I know I can't be the only one bothered by this guy's ideas. I read The Omnivore's Dilemma six years ago, and some of its points were vaild and even revelatory. Then he started writing about how no one cooks like they used to, and what he meant and sometimes has said outright is that women don't cook like they used to. Women left the kitchen for the workplace, and he even blamed The Feminine Mystique in a New York Times article.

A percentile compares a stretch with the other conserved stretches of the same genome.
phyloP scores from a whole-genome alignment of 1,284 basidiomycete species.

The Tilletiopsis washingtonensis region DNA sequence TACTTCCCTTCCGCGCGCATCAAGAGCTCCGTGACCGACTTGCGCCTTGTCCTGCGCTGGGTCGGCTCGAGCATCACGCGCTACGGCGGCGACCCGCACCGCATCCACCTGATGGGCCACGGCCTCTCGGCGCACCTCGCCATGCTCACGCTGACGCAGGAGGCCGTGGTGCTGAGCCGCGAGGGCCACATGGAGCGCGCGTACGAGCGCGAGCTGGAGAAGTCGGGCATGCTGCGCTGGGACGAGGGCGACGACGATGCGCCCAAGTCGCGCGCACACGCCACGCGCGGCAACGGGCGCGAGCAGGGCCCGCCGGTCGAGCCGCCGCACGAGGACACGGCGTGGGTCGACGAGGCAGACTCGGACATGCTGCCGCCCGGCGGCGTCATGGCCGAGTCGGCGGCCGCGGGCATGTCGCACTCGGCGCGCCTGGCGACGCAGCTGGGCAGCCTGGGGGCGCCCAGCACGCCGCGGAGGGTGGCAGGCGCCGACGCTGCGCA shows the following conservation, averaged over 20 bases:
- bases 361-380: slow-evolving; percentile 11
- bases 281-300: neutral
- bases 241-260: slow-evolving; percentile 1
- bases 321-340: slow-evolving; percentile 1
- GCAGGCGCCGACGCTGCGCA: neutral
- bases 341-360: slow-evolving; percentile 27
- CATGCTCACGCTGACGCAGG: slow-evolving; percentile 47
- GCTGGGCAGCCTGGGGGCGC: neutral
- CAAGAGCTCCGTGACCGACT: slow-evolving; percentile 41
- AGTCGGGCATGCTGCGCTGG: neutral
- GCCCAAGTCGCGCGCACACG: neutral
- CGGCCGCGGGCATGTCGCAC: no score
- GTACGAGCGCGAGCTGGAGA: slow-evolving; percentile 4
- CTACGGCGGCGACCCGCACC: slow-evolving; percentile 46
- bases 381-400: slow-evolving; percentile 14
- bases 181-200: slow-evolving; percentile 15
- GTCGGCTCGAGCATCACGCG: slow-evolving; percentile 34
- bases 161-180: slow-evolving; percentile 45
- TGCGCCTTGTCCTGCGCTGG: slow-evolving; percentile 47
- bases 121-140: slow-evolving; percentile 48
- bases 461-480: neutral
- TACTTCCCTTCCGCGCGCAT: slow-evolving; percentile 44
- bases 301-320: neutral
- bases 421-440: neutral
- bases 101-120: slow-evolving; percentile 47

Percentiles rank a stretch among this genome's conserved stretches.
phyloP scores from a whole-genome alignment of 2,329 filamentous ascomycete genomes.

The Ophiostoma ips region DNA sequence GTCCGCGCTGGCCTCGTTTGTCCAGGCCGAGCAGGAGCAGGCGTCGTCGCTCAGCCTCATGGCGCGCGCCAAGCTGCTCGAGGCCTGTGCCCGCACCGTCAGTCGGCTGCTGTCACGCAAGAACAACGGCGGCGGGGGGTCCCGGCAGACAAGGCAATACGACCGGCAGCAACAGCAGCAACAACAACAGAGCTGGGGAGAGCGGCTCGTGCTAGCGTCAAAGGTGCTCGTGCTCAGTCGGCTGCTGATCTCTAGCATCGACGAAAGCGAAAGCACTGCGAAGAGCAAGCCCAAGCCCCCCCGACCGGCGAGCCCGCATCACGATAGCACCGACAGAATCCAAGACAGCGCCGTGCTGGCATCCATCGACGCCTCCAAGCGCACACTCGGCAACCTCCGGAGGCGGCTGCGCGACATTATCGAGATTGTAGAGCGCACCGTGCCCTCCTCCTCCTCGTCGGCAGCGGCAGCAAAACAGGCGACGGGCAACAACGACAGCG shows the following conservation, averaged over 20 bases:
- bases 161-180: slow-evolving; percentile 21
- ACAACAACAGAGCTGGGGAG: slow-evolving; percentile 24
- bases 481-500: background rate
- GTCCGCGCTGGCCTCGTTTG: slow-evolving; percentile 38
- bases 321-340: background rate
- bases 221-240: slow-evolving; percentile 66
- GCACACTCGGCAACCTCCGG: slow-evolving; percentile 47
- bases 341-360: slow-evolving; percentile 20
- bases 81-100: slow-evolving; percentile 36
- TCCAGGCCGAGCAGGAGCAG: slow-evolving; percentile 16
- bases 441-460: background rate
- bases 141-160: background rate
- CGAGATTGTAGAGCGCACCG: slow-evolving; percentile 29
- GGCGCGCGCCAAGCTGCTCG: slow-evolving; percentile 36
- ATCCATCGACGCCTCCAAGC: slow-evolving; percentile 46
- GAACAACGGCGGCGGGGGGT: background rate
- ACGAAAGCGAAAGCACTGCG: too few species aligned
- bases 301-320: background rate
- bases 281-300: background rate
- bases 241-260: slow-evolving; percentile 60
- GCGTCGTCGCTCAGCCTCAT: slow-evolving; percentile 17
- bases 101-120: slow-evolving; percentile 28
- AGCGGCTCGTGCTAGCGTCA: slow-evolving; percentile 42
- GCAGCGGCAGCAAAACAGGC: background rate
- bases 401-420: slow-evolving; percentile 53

I feel this is a problem only because he is booked on so many talk shows and held up as our ultimate authority on the food system. He is not questioned much about his claims that women in the past did all the cooking (does Velveeta count?), and he gets away with blaming modern women for not making the most of the systemically awful American food system. I feel that if he's going to represent the "Slow Food" movement, he should be doing it to advocate policy changes in the Farm Bill that would increase access to affordable vegetables. I think he doesn't do that very much because it's much easier to judge individuals than to see how about 50 decisions are already made for a person by the time he or she picks up a bag of potato chips or a bag of onions at the grocery store. It also fits into a sound bite easier; I don't wish to be jaded but now that he's found his success writing about slow food, I wish he'd use it to cultivate real change instead of selling more books!